Özgür Şimşek

Professor Özgür Şimşek

Özgür’s research is on artificial intelligence and machine learning, with emphasis on reinforcement learning. She is particularly interested in open-ended learning in complex, dynamic, uncertain environments. Areas of interest include: 1) Statistical properties of natural environments that enable fast, effective learning, 2) Autonomous construction of hierarchies of reusable skills, 3) Intrinsic motivation and curiosity.


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Dr Julian Padget

Julian’s main research focus is the use of formal approaches to validation and verification with computational logic-based models. Application domains include legal reasoning, checking and monitoring security policies, investigating interactions between policies and their automatic revision (inductive logic programming), gaming, virtual and mixed environments and agent-based modelling.


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Professor Eamonn O’Neill

Eamonn’s research has the overarching goal of developing an applied science of human-computer interaction (HCI). This involves developing a sound theoretical footing for HCI and deriving design principles for the development of human-computer systems that are theoretically well-founded, empirically tested and operationalised for people’s use.


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Dr Tom Fincham Haines

Tom applies machine learning (ML) to a wide selection of problems, particularly those involving computer visions and graphics. He has strong interests in graphical models, Bayesian non-parametric models, directional statistics and active learning, and working on projects involving tools to help artists, ML for education, online/realtime ML, causality, and scaling non-parametric methods to big data.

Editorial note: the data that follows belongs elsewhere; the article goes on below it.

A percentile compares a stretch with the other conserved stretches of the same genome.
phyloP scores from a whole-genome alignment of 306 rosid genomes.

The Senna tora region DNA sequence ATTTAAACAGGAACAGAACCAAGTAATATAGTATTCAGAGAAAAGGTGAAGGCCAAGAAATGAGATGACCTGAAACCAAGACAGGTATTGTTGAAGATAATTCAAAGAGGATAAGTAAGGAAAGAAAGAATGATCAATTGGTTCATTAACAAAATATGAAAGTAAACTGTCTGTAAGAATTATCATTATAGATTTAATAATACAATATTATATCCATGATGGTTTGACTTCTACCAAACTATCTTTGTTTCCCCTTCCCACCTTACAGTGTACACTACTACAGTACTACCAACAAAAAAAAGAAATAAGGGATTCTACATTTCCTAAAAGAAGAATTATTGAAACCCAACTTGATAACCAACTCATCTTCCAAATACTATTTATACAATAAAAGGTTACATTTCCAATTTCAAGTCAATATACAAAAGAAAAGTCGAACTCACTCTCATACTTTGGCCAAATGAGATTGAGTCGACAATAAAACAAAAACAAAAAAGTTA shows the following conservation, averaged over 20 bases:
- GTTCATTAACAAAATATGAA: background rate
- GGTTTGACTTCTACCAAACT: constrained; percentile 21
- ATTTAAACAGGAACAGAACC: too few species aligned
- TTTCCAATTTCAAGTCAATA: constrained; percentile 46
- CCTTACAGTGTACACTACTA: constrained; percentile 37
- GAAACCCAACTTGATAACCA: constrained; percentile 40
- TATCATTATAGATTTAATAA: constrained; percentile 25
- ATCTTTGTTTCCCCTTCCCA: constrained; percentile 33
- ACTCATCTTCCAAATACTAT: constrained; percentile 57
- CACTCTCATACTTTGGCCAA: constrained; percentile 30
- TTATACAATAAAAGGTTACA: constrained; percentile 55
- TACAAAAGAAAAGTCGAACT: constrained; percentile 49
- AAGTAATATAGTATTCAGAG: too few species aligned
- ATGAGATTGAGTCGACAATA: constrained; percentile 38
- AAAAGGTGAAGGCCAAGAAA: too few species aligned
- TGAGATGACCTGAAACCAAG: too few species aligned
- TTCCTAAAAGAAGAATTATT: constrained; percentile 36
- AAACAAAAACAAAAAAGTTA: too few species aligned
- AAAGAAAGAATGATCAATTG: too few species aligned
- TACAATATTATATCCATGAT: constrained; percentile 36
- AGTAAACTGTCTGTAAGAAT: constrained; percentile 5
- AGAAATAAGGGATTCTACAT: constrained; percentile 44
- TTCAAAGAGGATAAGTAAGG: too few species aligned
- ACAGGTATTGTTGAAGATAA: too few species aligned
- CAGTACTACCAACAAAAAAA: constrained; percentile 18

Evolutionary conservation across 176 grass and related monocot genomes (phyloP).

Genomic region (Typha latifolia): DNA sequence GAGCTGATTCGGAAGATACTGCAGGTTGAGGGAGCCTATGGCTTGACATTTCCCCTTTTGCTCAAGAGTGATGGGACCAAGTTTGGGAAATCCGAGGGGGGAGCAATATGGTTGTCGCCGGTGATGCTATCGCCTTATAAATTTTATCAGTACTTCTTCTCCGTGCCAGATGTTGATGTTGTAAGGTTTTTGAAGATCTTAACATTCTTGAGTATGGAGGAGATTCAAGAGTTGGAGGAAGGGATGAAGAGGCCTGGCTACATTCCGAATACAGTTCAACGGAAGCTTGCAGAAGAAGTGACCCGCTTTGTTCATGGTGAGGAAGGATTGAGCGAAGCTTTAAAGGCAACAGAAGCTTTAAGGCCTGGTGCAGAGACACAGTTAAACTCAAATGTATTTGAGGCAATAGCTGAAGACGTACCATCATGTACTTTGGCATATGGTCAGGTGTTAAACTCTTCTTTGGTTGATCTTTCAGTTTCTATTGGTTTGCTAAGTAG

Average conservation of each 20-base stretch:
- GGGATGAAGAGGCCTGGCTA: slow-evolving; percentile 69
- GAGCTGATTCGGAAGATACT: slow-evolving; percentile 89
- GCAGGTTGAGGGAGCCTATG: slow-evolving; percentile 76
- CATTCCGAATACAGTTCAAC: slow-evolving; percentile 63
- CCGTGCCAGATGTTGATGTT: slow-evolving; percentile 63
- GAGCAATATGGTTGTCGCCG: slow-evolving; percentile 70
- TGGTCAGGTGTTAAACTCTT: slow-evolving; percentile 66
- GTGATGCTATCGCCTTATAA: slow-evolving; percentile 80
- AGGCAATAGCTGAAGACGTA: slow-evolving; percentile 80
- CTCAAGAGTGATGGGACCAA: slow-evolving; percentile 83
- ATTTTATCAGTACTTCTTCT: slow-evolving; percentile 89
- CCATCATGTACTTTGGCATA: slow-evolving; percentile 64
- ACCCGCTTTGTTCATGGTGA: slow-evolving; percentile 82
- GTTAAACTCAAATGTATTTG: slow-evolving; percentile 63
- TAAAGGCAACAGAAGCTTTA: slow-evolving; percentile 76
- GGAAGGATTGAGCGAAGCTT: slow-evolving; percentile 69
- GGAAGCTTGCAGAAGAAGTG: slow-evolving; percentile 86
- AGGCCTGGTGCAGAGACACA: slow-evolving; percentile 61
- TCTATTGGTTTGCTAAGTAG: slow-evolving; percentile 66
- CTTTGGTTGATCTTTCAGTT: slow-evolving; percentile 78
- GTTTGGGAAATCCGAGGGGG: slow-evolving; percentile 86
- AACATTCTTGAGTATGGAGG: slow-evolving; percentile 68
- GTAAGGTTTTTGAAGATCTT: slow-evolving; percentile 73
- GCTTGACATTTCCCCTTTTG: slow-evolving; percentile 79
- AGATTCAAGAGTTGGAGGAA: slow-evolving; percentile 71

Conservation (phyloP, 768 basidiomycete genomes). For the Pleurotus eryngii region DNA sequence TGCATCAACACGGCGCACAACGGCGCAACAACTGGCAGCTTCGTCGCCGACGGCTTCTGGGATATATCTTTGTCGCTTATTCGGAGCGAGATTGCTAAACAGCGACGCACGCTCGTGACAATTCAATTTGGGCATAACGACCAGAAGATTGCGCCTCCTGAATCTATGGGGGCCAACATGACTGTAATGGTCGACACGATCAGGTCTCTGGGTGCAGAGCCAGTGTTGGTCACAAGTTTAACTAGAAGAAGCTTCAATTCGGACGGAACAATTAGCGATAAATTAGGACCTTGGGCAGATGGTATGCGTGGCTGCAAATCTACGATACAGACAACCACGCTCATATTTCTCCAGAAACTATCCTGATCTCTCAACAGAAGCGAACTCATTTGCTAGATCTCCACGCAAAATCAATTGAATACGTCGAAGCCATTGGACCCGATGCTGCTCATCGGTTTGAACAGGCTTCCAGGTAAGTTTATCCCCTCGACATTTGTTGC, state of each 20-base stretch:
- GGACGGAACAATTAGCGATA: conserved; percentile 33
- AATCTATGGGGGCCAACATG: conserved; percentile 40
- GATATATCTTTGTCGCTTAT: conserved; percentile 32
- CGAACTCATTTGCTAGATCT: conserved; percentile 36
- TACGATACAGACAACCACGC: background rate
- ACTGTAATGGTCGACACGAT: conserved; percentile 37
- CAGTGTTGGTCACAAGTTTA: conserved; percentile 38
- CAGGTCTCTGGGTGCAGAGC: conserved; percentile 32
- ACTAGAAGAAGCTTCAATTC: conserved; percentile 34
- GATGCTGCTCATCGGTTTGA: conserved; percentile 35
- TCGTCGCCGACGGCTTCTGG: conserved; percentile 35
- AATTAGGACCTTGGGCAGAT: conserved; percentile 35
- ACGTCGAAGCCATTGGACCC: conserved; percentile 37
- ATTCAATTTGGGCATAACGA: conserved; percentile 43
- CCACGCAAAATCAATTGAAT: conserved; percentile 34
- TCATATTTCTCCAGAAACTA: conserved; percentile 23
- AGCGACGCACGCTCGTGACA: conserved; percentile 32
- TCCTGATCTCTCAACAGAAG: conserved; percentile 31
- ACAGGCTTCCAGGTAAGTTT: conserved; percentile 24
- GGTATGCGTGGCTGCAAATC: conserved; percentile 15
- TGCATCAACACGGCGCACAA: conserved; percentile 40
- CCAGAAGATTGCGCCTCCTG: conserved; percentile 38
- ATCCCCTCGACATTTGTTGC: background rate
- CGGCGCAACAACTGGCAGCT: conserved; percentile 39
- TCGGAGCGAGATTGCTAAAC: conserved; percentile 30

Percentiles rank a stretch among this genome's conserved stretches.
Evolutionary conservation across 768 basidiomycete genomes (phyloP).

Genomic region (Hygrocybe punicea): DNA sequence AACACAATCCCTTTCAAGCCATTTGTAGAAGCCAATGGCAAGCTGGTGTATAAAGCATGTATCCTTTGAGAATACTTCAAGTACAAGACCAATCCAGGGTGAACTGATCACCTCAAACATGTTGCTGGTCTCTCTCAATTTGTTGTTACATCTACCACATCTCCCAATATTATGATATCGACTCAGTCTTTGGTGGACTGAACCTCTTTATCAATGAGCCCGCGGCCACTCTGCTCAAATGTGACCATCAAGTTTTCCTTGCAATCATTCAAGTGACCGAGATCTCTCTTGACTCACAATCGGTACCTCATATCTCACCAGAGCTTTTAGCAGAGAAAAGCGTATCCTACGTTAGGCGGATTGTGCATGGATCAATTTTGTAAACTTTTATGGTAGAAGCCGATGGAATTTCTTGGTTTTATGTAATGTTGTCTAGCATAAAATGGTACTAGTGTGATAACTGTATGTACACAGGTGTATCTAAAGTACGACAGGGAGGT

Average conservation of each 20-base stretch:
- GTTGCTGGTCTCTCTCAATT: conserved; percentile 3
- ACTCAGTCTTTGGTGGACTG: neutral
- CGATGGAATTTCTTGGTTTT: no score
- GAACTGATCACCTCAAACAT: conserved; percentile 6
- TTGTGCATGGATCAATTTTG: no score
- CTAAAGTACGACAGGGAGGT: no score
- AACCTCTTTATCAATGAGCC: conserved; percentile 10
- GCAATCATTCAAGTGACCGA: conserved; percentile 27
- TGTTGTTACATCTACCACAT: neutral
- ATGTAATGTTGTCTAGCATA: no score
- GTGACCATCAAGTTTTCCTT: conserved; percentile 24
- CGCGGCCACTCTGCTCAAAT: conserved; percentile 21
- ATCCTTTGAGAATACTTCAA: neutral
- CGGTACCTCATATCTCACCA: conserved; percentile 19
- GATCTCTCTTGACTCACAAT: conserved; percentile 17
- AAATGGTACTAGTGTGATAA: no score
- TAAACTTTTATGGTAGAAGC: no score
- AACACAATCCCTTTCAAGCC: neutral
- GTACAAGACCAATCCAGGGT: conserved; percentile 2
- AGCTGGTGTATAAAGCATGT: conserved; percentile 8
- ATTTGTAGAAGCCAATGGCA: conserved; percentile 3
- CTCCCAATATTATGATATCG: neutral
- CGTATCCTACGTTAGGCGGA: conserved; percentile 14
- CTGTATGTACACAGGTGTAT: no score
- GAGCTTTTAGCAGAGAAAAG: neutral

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Professor James Davenport

James’s main research interest is computer algebra, especially symbolic integration, simplification and equation solving. One specific application has been using computer algebra to generate numerical code. He has side-interests in efficient parallelism, electronic mathematical publishing and “mathematics on the (semantic) Web”, robot motion planning and cryptography, especially cracking US public-key cryptosystems.


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Professor Neill Campbell

Neill’s main area of research involves learning models of shape (2D and 3D) and appearance from images. In particular, he is interested in performing this in an automatic or interactive fashion that allows these technologies to be put to use in a variety of applications without requiring users to have computer vision or graphics expertise. He also works on generative machine learning models, in particular Gaussian processes and Bayesian nonparametric methods, in a variety of applications.


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